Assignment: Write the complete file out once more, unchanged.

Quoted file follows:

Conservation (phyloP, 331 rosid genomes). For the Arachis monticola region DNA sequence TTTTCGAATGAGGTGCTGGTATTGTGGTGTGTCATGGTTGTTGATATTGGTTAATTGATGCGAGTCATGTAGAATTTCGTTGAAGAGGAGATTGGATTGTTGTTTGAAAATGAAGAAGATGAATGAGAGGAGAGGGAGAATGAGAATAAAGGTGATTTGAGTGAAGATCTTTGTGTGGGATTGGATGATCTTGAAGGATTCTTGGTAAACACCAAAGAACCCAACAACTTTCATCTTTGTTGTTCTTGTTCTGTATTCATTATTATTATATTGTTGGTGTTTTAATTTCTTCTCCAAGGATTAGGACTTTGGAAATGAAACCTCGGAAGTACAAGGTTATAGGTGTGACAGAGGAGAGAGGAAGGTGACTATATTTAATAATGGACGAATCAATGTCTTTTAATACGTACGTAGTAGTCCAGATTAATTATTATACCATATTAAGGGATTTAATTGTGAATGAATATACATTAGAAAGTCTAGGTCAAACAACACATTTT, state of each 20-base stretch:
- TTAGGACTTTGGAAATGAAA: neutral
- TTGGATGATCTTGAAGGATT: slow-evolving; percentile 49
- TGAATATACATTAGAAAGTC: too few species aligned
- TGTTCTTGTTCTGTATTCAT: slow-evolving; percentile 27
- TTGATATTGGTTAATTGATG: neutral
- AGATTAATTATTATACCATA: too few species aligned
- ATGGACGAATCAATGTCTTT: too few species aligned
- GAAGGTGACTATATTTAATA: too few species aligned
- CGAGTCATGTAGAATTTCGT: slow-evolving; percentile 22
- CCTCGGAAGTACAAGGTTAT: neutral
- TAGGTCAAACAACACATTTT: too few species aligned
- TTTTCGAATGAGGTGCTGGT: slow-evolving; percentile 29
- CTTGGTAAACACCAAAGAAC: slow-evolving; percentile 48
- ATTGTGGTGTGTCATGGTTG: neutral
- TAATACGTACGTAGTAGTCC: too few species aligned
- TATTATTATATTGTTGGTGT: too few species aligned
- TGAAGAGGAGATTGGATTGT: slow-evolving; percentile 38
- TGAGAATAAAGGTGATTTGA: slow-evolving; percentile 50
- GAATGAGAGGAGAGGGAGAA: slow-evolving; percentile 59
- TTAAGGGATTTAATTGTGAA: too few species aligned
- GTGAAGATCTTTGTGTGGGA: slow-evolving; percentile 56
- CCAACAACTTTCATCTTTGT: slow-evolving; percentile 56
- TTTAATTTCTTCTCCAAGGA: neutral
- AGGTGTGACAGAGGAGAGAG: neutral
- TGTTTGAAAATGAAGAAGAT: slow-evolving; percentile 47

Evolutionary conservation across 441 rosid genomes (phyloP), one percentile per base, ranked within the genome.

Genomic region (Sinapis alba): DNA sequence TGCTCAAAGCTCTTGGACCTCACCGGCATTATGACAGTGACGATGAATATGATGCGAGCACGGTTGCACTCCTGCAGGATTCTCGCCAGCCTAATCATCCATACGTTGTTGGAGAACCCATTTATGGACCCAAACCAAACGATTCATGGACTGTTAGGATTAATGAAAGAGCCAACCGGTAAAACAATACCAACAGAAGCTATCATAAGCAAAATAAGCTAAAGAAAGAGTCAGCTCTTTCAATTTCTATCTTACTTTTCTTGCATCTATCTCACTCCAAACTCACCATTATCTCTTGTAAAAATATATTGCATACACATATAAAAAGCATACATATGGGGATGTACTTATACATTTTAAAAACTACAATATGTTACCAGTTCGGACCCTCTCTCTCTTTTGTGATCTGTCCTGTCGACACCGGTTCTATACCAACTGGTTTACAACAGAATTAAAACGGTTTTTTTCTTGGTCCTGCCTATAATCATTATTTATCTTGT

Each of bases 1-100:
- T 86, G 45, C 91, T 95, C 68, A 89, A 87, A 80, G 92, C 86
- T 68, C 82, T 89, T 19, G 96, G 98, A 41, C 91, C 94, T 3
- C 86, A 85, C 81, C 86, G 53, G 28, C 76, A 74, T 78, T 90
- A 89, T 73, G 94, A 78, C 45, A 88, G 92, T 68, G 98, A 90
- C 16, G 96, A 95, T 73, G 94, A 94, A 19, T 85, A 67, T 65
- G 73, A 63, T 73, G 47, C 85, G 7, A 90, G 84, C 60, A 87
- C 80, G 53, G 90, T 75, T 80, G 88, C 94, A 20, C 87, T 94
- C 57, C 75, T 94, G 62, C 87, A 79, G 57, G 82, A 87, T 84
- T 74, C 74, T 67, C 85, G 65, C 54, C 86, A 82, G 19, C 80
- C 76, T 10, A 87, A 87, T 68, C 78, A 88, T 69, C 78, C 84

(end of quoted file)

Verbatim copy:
Conservation (phyloP, 331 rosid genomes). For the Arachis monticola region DNA sequence TTTTCGAATGAGGTGCTGGTATTGTGGTGTGTCATGGTTGTTGATATTGGTTAATTGATGCGAGTCATGTAGAATTTCGTTGAAGAGGAGATTGGATTGTTGTTTGAAAATGAAGAAGATGAATGAGAGGAGAGGGAGAATGAGAATAAAGGTGATTTGAGTGAAGATCTTTGTGTGGGATTGGATGATCTTGAAGGATTCTTGGTAAACACCAAAGAACCCAACAACTTTCATCTTTGTTGTTCTTGTTCTGTATTCATTATTATTATATTGTTGGTGTTTTAATTTCTTCTCCAAGGATTAGGACTTTGGAAATGAAACCTCGGAAGTACAAGGTTATAGGTGTGACAGAGGAGAGAGGAAGGTGACTATATTTAATAATGGACGAATCAATGTCTTTTAATACGTACGTAGTAGTCCAGATTAATTATTATACCATATTAAGGGATTTAATTGTGAATGAATATACATTAGAAAGTCTAGGTCAAACAACACATTTT, state of each 20-base stretch:
- TTAGGACTTTGGAAATGAAA: neutral
- TTGGATGATCTTGAAGGATT: slow-evolving; percentile 49
- TGAATATACATTAGAAAGTC: too few species aligned
- TGTTCTTGTTCTGTATTCAT: slow-evolving; percentile 27
- TTGATATTGGTTAATTGATG: neutral
- AGATTAATTATTATACCATA: too few species aligned
- ATGGACGAATCAATGTCTTT: too few species aligned
- GAAGGTGACTATATTTAATA: too few species aligned
- CGAGTCATGTAGAATTTCGT: slow-evolving; percentile 22
- CCTCGGAAGTACAAGGTTAT: neutral
- TAGGTCAAACAACACATTTT: too few species aligned
- TTTTCGAATGAGGTGCTGGT: slow-evolving; percentile 29
- CTTGGTAAACACCAAAGAAC: slow-evolving; percentile 48
- ATTGTGGTGTGTCATGGTTG: neutral
- TAATACGTACGTAGTAGTCC: too few species aligned
- TATTATTATATTGTTGGTGT: too few species aligned
- TGAAGAGGAGATTGGATTGT: slow-evolving; percentile 38
- TGAGAATAAAGGTGATTTGA: slow-evolving; percentile 50
- GAATGAGAGGAGAGGGAGAA: slow-evolving; percentile 59
- TTAAGGGATTTAATTGTGAA: too few species aligned
- GTGAAGATCTTTGTGTGGGA: slow-evolving; percentile 56
- CCAACAACTTTCATCTTTGT: slow-evolving; percentile 56
- TTTAATTTCTTCTCCAAGGA: neutral
- AGGTGTGACAGAGGAGAGAG: neutral
- TGTTTGAAAATGAAGAAGAT: slow-evolving; percentile 47

Evolutionary conservation across 441 rosid genomes (phyloP), one percentile per base, ranked within the genome.

Genomic region (Sinapis alba): DNA sequence TGCTCAAAGCTCTTGGACCTCACCGGCATTATGACAGTGACGATGAATATGATGCGAGCACGGTTGCACTCCTGCAGGATTCTCGCCAGCCTAATCATCCATACGTTGTTGGAGAACCCATTTATGGACCCAAACCAAACGATTCATGGACTGTTAGGATTAATGAAAGAGCCAACCGGTAAAACAATACCAACAGAAGCTATCATAAGCAAAATAAGCTAAAGAAAGAGTCAGCTCTTTCAATTTCTATCTTACTTTTCTTGCATCTATCTCACTCCAAACTCACCATTATCTCTTGTAAAAATATATTGCATACACATATAAAAAGCATACATATGGGGATGTACTTATACATTTTAAAAACTACAATATGTTACCAGTTCGGACCCTCTCTCTCTTTTGTGATCTGTCCTGTCGACACCGGTTCTATACCAACTGGTTTACAACAGAATTAAAACGGTTTTTTTCTTGGTCCTGCCTATAATCATTATTTATCTTGT

Each of bases 1-100:
- T 86, G 45, C 91, T 95, C 68, A 89, A 87, A 80, G 92, C 86
- T 68, C 82, T 89, T 19, G 96, G 98, A 41, C 91, C 94, T 3
- C 86, A 85, C 81, C 86, G 53, G 28, C 76, A 74, T 78, T 90
- A 89, T 73, G 94, A 78, C 45, A 88, G 92, T 68, G 98, A 90
- C 16, G 96, A 95, T 73, G 94, A 94, A 19, T 85, A 67, T 65
- G 73, A 63, T 73, G 47, C 85, G 7, A 90, G 84, C 60, A 87
- C 80, G 53, G 90, T 75, T 80, G 88, C 94, A 20, C 87, T 94
- C 57, C 75, T 94, G 62, C 87, A 79, G 57, G 82, A 87, T 84
- T 74, C 74, T 67, C 85, G 65, C 54, C 86, A 82, G 19, C 80
- C 76, T 10, A 87, A 87, T 68, C 78, A 88, T 69, C 78, C 84